Cerro hawthorn blooms along the
north section of the Butterfly Trail in
the Santa Catalina Mountains.
© Randy Prentice
>> Click on image to view
it larger in a separate window.
Editor's Note click to expand
hikes to overnight
To order, call
or click here.
Butterfly TrailDespite a fire that scorched the area in 2003, this hike is still a great way to experience the Santa Catalinas.
By Robert Stieve
Weldon Heald, a writer, artist and photographer, coined the term "sky islands" in 1967. He was referring to those mountain ranges that are isolated from one another by vast expanses of desert and grassland plains. There are approximately 40 sky islands in the Southwest, and the Santa Catalina Range near Tucson, which tops out at 9,157 feet, is the third highest. There are numerous hikes in the Catalinas, and throwing a dart at the map is as good a way as any of making a choice. However, when it comes to biological diversity, the Butterfly Trail might outrank them all. It's so diverse that a portion of the trail has been designated a Research Natural Area.
There are two places to pick up the trail: the Palisade Visitors Center or a trailhead 4 miles up the highway near the access road that leads to Soldier Camp. Because the facilities are better at Palisade, you'll want to start there. Among other things, the rangers stationed at the visitors center can answer any questions and get you pointed in the right direction.
The trail begins at the north end of the parking lot across the road from the visitors center. You'll see a sign for the Bigelow Trail, which is where you begin — the Bigelow overlaps the Butterfly for the first 15 minutes. It's a nice stretch through ponderosa pines and Douglas firs. In some places, there are so many pine needles on the ground they actually blur the trail. Pay attention. From the point where the Butterfly and the Bigelow split, it's 5.2 miles to the Butterfly's upper trailhead. In between the two points, you'll be treated to not only evergreens, but also box elders, bigtooth maples, alligator junipers, various species of oaks and even yuccas in the drier areas.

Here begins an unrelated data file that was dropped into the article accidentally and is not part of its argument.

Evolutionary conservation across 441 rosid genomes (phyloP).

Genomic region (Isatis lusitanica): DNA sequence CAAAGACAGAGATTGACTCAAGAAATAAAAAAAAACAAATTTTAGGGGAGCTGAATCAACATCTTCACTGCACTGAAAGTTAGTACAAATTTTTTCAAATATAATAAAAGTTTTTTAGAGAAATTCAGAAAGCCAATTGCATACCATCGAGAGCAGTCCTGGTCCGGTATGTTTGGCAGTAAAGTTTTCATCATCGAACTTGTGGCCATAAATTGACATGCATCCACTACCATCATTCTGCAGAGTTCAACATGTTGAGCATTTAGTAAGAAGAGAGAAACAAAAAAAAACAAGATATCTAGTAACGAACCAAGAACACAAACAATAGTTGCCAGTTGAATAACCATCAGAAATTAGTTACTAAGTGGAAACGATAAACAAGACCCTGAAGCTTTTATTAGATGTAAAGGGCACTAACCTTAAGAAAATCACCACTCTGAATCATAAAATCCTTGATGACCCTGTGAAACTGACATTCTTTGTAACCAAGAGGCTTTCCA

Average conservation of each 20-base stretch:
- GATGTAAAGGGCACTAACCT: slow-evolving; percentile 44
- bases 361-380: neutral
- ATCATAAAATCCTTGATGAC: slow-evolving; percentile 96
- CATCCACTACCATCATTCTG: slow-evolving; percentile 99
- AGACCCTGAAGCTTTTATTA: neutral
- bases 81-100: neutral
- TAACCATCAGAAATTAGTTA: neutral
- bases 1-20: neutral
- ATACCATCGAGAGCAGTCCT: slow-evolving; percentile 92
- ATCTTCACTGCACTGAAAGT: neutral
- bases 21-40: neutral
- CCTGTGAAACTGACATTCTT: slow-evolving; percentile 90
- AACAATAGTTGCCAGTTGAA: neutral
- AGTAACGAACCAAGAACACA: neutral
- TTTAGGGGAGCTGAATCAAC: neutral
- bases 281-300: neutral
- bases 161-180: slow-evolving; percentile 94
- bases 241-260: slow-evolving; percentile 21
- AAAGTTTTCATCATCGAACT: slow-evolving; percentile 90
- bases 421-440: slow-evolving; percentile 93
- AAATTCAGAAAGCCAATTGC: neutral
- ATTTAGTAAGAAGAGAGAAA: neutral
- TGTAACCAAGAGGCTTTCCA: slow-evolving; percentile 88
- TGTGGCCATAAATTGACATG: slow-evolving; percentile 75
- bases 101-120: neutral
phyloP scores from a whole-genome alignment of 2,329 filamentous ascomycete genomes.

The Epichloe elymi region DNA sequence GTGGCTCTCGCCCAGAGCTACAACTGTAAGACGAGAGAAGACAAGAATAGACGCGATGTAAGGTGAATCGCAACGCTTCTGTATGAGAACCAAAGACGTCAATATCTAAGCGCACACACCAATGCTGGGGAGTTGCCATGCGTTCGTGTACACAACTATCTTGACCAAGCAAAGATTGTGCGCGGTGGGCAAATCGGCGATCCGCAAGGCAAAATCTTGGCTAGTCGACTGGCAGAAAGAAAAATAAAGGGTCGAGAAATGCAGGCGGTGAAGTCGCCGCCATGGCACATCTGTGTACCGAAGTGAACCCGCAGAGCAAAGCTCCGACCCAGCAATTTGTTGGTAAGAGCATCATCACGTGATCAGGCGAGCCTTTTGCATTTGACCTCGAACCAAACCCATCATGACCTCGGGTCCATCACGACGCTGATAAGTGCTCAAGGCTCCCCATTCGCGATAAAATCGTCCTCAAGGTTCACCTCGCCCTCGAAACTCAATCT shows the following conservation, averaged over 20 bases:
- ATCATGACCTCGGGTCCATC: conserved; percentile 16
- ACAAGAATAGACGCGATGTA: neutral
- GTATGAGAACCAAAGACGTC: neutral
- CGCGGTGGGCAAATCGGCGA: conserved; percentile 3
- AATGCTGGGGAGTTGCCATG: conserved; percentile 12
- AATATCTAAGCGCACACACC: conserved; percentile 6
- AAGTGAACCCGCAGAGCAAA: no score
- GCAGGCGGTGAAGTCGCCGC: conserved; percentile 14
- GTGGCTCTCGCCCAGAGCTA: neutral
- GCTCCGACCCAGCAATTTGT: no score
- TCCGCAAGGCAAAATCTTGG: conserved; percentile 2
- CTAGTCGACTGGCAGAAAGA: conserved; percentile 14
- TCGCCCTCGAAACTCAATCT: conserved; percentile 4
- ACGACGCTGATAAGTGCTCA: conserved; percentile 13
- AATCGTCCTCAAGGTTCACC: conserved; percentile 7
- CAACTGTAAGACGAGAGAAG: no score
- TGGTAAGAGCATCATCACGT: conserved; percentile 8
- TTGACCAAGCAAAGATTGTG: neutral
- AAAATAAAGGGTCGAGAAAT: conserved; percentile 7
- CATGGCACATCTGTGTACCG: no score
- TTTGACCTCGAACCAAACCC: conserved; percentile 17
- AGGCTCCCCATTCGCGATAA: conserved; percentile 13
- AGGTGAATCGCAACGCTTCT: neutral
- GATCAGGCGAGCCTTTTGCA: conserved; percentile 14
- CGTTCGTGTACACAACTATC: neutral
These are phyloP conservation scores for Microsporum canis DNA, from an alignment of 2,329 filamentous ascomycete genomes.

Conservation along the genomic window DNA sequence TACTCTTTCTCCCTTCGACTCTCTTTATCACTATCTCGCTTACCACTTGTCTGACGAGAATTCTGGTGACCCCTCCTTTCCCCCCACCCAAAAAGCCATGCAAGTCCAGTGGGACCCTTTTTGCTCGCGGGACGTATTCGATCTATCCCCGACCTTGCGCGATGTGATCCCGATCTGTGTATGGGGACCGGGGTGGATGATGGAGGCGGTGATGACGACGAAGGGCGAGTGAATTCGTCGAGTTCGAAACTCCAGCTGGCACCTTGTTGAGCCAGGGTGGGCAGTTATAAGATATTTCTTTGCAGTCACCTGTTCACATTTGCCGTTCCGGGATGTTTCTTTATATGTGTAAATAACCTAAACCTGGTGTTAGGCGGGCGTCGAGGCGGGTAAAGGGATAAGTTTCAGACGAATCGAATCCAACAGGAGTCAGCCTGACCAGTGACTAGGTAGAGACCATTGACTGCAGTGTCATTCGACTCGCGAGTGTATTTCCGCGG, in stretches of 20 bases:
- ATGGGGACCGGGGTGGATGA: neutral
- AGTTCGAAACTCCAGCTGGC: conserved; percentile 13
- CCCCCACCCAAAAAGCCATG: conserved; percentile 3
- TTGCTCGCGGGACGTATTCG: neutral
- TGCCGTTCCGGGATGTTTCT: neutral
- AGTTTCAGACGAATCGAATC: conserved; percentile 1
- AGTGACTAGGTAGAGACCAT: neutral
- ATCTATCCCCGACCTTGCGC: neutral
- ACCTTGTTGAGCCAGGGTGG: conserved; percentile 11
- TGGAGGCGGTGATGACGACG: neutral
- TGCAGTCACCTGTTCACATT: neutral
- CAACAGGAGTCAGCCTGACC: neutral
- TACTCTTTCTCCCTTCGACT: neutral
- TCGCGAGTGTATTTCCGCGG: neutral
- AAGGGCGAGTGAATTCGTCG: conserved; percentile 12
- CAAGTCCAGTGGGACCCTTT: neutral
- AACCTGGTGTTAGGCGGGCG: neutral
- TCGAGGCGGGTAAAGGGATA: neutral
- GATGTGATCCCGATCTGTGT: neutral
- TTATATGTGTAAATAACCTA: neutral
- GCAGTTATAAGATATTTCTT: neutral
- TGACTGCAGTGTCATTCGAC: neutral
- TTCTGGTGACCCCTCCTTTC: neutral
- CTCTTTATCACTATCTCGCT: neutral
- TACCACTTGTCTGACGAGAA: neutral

For the first hour or so, the trail leads downhill and offers tremendous panoramic views, both east and west. Unfortunately, you'll also see the remnants of the Aspen Fire, which ravaged tens of thousands of acres in the Catalinas in 2003. The trees are unliving proof of what can happen when lightning strikes or ignorant smokers toss their cigarette butts out the window.
Eventually, about halfway through the hike, you'll start to head into a valley thick with maples and oaks. This is probably the most beautiful part of the trail. It can be tricky to follow in places, especially where it crosses a wash at the bottom — look to your right for the retainer logs installed by the Forest Service, and the cairn by the old barbed-wire fence. A little farther along, you'll hear a creek. The butterflies for which the trail is named often congregate in clusters within this moist ravine.
The rest of the route climbs gradually past an expansive garden of ferns, one of the largest ponderosa pines you'll ever see — unfortunately, another victim of the fire — and an intersection with the Crystal Springs Trail. About 3 hours after you've started the hike, you'll come to an old jeep road that leads to the upper trailhead. From there, you can either hike back the way you came, or follow the Catalina Highway to the Palisade Visitors Center. Ironically, the latter option is uphill most of the way, but it's only 3 miles, compared to 5.7 miles on the trail. No one will fault you if you take the easy road, but rest assured, Weldon Heald would have opted for the woods. There's much more diversity there.
Trail Guideclick to expand
Length: 11.4 miles round-trip
Elevation: 6,505 to 8,263 feet
Directions: From Tanque Verde Road in Tucson, drive northeast on the Catalina Highway for 4.2 miles to the Forest Service boundary and continue 19 miles to the Palisade Visitors Center.
Special Consideration: A $5 day pass is required.
USGS Map: Mount Bigelow
Leave No Trace Ethics: